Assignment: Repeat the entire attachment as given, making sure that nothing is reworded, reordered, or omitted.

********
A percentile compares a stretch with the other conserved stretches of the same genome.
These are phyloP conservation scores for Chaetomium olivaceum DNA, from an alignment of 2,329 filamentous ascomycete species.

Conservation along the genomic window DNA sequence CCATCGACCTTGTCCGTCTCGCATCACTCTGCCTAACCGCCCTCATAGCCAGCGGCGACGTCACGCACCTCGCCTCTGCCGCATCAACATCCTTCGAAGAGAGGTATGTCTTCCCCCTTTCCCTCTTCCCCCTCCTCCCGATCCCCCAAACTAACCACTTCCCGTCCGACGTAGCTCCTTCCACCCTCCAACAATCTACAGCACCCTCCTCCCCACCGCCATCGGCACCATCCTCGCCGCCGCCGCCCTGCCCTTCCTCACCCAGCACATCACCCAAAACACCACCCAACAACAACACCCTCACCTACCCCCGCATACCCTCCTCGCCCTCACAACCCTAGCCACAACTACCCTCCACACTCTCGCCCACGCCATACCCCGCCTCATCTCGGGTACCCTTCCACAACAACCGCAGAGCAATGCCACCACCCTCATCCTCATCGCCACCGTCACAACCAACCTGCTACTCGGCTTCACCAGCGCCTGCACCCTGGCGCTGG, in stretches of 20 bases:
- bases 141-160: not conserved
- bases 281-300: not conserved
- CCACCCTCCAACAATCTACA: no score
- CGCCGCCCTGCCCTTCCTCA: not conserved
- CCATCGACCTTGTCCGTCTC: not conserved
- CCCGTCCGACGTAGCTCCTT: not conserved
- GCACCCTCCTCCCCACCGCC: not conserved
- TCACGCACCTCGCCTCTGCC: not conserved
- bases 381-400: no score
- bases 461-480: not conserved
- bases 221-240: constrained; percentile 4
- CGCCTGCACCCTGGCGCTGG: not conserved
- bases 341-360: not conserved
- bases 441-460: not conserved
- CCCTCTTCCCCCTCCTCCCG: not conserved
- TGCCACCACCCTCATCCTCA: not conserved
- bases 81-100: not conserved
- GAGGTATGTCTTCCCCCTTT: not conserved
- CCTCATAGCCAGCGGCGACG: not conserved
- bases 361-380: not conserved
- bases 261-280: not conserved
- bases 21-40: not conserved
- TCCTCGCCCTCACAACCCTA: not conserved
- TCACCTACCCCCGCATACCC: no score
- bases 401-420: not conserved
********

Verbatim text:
A percentile compares a stretch with the other conserved stretches of the same genome.
These are phyloP conservation scores for Chaetomium olivaceum DNA, from an alignment of 2,329 filamentous ascomycete species.

Conservation along the genomic window DNA sequence CCATCGACCTTGTCCGTCTCGCATCACTCTGCCTAACCGCCCTCATAGCCAGCGGCGACGTCACGCACCTCGCCTCTGCCGCATCAACATCCTTCGAAGAGAGGTATGTCTTCCCCCTTTCCCTCTTCCCCCTCCTCCCGATCCCCCAAACTAACCACTTCCCGTCCGACGTAGCTCCTTCCACCCTCCAACAATCTACAGCACCCTCCTCCCCACCGCCATCGGCACCATCCTCGCCGCCGCCGCCCTGCCCTTCCTCACCCAGCACATCACCCAAAACACCACCCAACAACAACACCCTCACCTACCCCCGCATACCCTCCTCGCCCTCACAACCCTAGCCACAACTACCCTCCACACTCTCGCCCACGCCATACCCCGCCTCATCTCGGGTACCCTTCCACAACAACCGCAGAGCAATGCCACCACCCTCATCCTCATCGCCACCGTCACAACCAACCTGCTACTCGGCTTCACCAGCGCCTGCACCCTGGCGCTGG, in stretches of 20 bases:
- bases 141-160: not conserved
- bases 281-300: not conserved
- CCACCCTCCAACAATCTACA: no score
- CGCCGCCCTGCCCTTCCTCA: not conserved
- CCATCGACCTTGTCCGTCTC: not conserved
- CCCGTCCGACGTAGCTCCTT: not conserved
- GCACCCTCCTCCCCACCGCC: not conserved
- TCACGCACCTCGCCTCTGCC: not conserved
- bases 381-400: no score
- bases 461-480: not conserved
- bases 221-240: constrained; percentile 4
- CGCCTGCACCCTGGCGCTGG: not conserved
- bases 341-360: not conserved
- bases 441-460: not conserved
- CCCTCTTCCCCCTCCTCCCG: not conserved
- TGCCACCACCCTCATCCTCA: not conserved
- bases 81-100: not conserved
- GAGGTATGTCTTCCCCCTTT: not conserved
- CCTCATAGCCAGCGGCGACG: not conserved
- bases 361-380: not conserved
- bases 261-280: not conserved
- bases 21-40: not conserved
- TCCTCGCCCTCACAACCCTA: not conserved
- TCACCTACCCCCGCATACCC: no score
- bases 401-420: not conserved